There are two main courses of study at Zong Wu Men Internal Fighting Arts - Baguazhang and Xingyiquan.
Baguazhang, or "eight trigram palm," is an internal style of Chinese martial art emphasizing the development of the whole body and mind in training. It is most recognizable for its core practice of walking in a circle and emphasizes all manner of striking, control, locking and throwing with all parts of the body. Baguazhang takes ancient Taoist theory and thought and puts it into physical practice in the human body.
At Zong Wu Men, we specialize in the study of the YiZong Branch of Gao style Baguazhang, which today has become famous among martial artists the world over not only for its excellent health and mental benefits, but also for its proven track record in producing excellent fighters and martial artists.
Xingyiquan literally means form and mind fist. As such, its training emphasizes the combining of form, body and movement together with the tempered use of mind and intent. Xingyiquan is probably the most direct, the most outwardly martial, and potentially the most quickly learned of the three internal martial arts of China.
Xingyiquan stresses control of centerline, direct hard-hitting attacks and exacting simplicity. The core training of Xingyiquan consists of standing meditation methods and the training of the five element fists to forge one's understanding of the base structure, techniques, principles and strategy of the system. Much of the basic fighting attitude of Xingyiquan revolves around aggressive occupation of the opponent's territory. Later, one will move on to the training of more advanced forms in the system, as well as two person forms, weapons and advanced fighting and training methods.
Zong Wu Men - Body, Mind, Movement... Control.
Training at Zong Wu Men might be a little different than training in other martial arts or health-oriented classes (i.e. yoga, qigong, taiji for health, etc.). The head instructor believes in the spirit of the traditional approach to training these arts. It is their tradition to be inclusive and holistic, therefore, we believe that it is in their very essence to continue these living traditions by drawing in from sources of modern knowledge and ways of communicating their principles. It is also in this spirit that we train them with full attention paid to their traditional martial aspects, keeping our fighting and life skills applicable to the modern world which we face today.
We approach every facet of our training with the concern of every other facet of one's training right there with it. One visiting student from another martial art once astoundingly described our approach to fight training as a "comprehensive, cohesive approach to combat." It is probably more appropriate to say that we view it as a comprehensive approach to understanding one's body, mind, movement and control thereof. Although this is a tradition of martial arts, and we do not shy from serious conditioning and fight training, it is also in this tradition to understand one's body, mind and movement on deeper levels. Developing control of one's self, one's body, one's mind is a profound and involving process.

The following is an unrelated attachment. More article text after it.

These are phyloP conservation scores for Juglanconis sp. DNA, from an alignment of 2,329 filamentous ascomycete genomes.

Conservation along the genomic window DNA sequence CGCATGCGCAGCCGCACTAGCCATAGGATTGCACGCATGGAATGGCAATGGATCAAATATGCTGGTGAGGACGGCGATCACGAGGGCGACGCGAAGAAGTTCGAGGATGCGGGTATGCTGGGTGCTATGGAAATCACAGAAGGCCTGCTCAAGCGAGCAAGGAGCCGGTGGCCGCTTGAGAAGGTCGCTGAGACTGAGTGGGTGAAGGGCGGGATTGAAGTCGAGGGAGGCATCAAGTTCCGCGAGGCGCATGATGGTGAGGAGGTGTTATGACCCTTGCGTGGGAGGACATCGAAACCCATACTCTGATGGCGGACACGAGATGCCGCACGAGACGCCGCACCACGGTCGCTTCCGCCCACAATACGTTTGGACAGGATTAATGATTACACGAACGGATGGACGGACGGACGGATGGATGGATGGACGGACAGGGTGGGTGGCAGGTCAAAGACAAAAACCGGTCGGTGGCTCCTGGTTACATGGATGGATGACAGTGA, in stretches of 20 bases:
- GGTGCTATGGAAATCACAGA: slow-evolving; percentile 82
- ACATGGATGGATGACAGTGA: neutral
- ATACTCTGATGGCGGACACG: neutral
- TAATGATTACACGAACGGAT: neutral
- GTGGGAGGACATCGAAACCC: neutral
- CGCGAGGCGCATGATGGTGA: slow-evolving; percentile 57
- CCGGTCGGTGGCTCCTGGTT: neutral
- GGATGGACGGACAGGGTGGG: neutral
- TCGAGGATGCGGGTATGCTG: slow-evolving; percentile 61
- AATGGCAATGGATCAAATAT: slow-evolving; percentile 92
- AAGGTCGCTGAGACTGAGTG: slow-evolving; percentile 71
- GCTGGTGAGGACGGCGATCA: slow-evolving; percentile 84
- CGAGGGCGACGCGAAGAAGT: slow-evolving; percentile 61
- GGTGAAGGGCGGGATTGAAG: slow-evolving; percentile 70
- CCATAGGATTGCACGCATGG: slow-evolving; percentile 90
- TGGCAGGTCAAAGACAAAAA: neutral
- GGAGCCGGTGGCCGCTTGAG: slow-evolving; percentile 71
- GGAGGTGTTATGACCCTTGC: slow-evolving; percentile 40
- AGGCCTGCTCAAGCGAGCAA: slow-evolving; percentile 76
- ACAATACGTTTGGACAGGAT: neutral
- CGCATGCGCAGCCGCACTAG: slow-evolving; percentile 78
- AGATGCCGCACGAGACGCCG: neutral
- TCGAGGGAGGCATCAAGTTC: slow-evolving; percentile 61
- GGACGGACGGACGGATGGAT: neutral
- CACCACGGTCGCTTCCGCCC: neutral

Some of our concrete goals in training are as follows:
- Balance and make free one's body, mind and movement. We seek to open the body's joints, muscles, tendons and structure to the extent that we can maximize our capacity for physical strength and freedom of movement through the full range of motion inherent in the human body, while simultaneously trying to connect this process with mindful attentiveness.
- Learn to better control one's body, mind and situation at any given moment in time. Although we approach this larger goal initially from a combat and movement perspective, the lessons learned from taking an honest look at one's self can and should apply to one's life on a larger scale - whether from training, to fighting, to health, to one's interaction with others in a potentially very physically confrontational setting, to the depths of discipline one can take their mind and body.
- To bring focus and awareness to one's mind-intent, also known as yi in Chinese. This intense development of one's yi is the basis of deeper training in the systems we practice, as well as the door to the more meditative aspects of the traditions.
- Understanding the methods and theories underlying these arts on a practical, physical level. Many in the West take a very logical, intellectual approach to training and understanding the Chinese Internal Martial Arts. While this method can occasionally bring a strong light to the why's and how's of our training, this is at odds with not only the traditional methods of passing on the systems, but with their very basis as cohesive, applicable arts. To paraphrase a saying: "boxing is in one's hands, not in the mouth." In the end, it doesn't matter how much you intellectually understand it, it matters how well you do it.
For more information on classes, or to schedule a free trial class, contact George Wood now.
George Wood Laoshi squaring off with his teacher Luo Dexiu
Two students practicing Baguazhang throwing methods
More fun in class
George Wood demonstrating a Bagua throwing technique on a student in class